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Anxious about teaching? Here’s a complete guide on how to survive (and thrive) during your PGCE!
Postgraduate degrees can often be more challenging than undergraduate degrees, as they are more intensive and require a lot of self-discipline. This is certainly the case when it comes to teaching, with PGCEs demanding a great deal of commitment from students.
On your PGCE, you’ll have a mix of both practical teacher training and academic study. This means you’ll be juggling your normal lectures and classes with real life work experience. So your ability to learn on the job is key. For some, it may feel like sink or swim time, but at the University of Bolton we are always there to support trainee teachers in navigating their first placements.
As well as our continued help and guidance, there are a few tips and tricks to ensure you make the most of your PGCE. Here’s a complete teacher training guide/survival guide for success, and not stress.
When it comes to optimising your study style during your PGCE degree, it’s important to know what works for you. For most people, it helps to mix things up. While self-study can be more flexible to your busy schedule and helps you build routine and discipline, group study also has its benefits.
This is why it’s vital to have people around you that you can trust and turn to. Studying in groups of two or more can open up a world of possibilities, giving you an easy way to learn more about topics you’re not confident about, as well as providing a sounding board for ideas.
When PGCE students collaborate, they get to train their teamwork skills while building each other’s confidence. Here are some tips for making group study work for you:
- Get an assignment buddy who can help you proof-read and double-check your work
- Schedule group study if you find it helpful, but make sure you have enough self-study time away from others
- Don’t get stuck in a rut with one study style. If studying with friends is too disruptive, hit the pause button or opt out altogether. Not everyone is suited to studying together
As well as figuring out your own study style, you will also need to be extremely organised. With different classes and assignments to juggle, a week view planner will become your best friend. Always know what the week ahead looks like, and leave yourself enough time to plan.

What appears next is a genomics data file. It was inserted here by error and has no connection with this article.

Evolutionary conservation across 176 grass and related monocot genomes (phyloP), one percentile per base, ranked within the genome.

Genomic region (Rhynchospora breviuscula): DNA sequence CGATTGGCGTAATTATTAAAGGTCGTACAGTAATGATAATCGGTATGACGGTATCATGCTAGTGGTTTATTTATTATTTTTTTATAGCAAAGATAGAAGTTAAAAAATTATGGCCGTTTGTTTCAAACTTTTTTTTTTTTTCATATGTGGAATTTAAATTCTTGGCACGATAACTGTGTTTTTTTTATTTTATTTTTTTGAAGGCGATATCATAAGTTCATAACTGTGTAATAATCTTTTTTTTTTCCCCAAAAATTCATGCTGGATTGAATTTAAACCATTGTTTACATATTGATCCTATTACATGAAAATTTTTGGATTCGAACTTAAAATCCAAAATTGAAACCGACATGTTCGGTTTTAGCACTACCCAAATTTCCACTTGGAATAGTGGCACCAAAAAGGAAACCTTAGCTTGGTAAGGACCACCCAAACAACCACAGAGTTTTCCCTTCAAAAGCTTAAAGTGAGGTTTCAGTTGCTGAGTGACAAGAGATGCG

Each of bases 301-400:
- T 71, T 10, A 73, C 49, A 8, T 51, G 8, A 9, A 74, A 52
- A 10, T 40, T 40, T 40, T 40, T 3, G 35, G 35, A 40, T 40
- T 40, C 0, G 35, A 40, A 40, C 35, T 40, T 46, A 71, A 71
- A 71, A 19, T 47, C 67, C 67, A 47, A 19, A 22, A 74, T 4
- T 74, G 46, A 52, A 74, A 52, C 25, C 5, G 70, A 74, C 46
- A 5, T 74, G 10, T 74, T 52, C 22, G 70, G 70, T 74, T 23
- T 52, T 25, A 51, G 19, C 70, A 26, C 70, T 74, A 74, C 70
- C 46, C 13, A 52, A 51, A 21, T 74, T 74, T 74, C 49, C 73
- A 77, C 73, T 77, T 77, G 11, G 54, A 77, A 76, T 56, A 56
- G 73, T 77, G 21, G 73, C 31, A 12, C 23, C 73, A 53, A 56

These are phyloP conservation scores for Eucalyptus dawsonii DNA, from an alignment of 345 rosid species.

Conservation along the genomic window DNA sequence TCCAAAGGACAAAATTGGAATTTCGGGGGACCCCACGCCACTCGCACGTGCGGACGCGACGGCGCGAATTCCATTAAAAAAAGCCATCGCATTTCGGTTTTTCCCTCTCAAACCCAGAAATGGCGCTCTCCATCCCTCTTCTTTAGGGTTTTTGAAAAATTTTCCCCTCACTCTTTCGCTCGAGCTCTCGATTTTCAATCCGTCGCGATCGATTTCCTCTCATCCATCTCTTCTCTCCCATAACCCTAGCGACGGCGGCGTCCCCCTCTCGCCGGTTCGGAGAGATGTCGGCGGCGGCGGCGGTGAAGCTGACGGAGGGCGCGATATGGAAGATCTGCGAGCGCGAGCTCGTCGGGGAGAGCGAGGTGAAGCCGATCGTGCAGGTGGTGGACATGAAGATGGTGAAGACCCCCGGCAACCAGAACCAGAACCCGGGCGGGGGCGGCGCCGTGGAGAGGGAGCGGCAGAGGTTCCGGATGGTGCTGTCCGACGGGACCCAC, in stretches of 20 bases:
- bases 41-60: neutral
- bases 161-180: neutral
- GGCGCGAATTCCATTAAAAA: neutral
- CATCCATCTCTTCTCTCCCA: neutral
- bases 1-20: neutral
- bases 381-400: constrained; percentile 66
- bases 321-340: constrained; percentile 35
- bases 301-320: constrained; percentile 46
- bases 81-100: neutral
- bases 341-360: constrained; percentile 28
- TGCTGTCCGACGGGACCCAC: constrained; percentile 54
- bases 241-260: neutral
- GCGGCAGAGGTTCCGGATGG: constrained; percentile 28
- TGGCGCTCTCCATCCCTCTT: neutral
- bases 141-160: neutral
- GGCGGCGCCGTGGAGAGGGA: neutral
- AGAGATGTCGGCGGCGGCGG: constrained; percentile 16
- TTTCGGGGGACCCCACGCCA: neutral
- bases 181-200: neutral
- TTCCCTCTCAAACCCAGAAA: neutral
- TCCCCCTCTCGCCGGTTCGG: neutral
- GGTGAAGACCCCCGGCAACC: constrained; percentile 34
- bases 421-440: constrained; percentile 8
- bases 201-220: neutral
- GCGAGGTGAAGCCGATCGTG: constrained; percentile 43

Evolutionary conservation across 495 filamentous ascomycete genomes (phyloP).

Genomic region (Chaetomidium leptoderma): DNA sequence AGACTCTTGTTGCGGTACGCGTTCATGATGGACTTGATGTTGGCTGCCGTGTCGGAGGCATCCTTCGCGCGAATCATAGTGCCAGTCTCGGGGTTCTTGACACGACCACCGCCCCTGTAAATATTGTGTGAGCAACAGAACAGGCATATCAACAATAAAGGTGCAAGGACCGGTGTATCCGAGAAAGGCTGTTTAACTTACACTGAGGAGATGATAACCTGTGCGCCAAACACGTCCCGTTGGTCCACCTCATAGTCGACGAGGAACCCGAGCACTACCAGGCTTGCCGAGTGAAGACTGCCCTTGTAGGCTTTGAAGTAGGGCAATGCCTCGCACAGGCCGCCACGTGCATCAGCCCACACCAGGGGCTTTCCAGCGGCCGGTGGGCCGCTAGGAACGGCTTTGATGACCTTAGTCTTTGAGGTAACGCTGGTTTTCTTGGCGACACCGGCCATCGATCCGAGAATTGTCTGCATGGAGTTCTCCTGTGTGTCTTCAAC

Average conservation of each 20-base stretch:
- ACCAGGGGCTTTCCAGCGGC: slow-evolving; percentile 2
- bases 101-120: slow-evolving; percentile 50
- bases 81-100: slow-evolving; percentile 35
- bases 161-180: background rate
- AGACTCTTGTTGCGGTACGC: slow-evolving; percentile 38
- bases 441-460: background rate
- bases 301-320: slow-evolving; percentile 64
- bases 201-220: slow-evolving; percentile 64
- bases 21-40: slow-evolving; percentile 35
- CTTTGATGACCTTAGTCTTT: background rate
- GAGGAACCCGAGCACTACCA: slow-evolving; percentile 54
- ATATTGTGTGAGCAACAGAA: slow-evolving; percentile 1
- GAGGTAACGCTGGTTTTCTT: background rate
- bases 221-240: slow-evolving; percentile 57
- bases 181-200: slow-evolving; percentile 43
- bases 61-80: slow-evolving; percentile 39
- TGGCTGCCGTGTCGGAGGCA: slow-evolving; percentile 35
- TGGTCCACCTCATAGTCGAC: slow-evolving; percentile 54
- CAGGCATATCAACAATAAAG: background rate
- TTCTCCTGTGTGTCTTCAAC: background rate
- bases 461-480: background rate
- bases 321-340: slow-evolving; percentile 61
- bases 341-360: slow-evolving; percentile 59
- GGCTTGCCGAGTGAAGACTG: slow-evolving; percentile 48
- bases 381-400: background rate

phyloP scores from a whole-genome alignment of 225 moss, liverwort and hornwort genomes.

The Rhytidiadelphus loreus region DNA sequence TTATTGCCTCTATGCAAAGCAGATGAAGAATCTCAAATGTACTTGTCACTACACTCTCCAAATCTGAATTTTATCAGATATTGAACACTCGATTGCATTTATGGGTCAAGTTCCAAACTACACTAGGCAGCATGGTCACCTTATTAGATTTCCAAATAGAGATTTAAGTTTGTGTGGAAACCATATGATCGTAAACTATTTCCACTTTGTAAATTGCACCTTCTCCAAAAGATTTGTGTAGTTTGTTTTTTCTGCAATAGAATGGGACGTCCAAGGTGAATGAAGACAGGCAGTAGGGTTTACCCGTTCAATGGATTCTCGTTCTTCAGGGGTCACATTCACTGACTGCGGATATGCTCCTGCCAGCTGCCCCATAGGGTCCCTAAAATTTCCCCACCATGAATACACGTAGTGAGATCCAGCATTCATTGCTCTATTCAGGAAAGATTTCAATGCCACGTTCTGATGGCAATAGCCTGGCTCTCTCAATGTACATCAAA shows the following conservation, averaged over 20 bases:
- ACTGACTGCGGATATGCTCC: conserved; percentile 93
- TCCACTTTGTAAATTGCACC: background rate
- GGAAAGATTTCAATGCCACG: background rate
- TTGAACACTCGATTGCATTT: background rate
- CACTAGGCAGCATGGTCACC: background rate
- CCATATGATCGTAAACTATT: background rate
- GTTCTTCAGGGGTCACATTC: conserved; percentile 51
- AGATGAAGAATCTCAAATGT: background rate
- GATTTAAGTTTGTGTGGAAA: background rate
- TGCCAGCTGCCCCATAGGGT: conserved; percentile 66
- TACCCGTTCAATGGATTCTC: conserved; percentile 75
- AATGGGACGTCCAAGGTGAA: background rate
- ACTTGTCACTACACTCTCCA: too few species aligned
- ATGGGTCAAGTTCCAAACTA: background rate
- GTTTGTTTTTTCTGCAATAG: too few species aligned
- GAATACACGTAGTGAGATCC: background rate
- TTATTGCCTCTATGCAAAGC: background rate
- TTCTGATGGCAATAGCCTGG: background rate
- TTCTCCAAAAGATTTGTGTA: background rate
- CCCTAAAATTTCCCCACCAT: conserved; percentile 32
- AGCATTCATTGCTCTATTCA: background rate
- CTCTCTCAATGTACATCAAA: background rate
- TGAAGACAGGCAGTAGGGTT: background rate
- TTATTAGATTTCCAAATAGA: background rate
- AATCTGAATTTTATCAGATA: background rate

No person is an island. This is especially true when it comes to the teaching profession. In fact, as you embark in your PGCE teaching placements, you’ll quickly realise the importance of camaraderie in the teacher’s staff room! It’s not just a place for having a chat over tea and biscuits, but it’s a safe zone to air frustrations, exchange ideas and build a network of support.
During your PGCE placement, don’t become a classroom hermit during breaks and lunch hours. Make sure you go to the staffroom and make friends with other teachers. Having experienced professionals around you is essential for your survival, and will keep you sane even when your workload is heavy.
Besides, PGCE pals can last a lifetime and you never know who you may end up working with in the future. Being able to socialise and have a bit of fun during your training can drastically improve your mental health and wellbeing too. This is why any teacher training guide/survival guide should never be without a social element.
Whether it’s a quick cup of coffee or an evening out to celebrate the end of your placement, make time to attend.
Making the most of placements is super important if you want to be successful as a teacher. The practical training you do in your PGCE year shapes you, and your future career path.
This is the time to break out of your shell and step outside of your comfort zone. So you need to be prepared to push yourself. One tip for fully embracing PGCE teaching placements is to disregard those thoughts and feelings of fear when it comes to the classroom. Feel the fear and do it anyway!
Teacher training is a chance for you to experiment. There’s no better time to trial your teaching skills and methods. You’ll find out first-hand what works, and what doesn’t. You’ll also get the opportunity to receive constructive feedback from mentors and course leaders. So don’t be afraid of failing. Let it happen, and learn from it.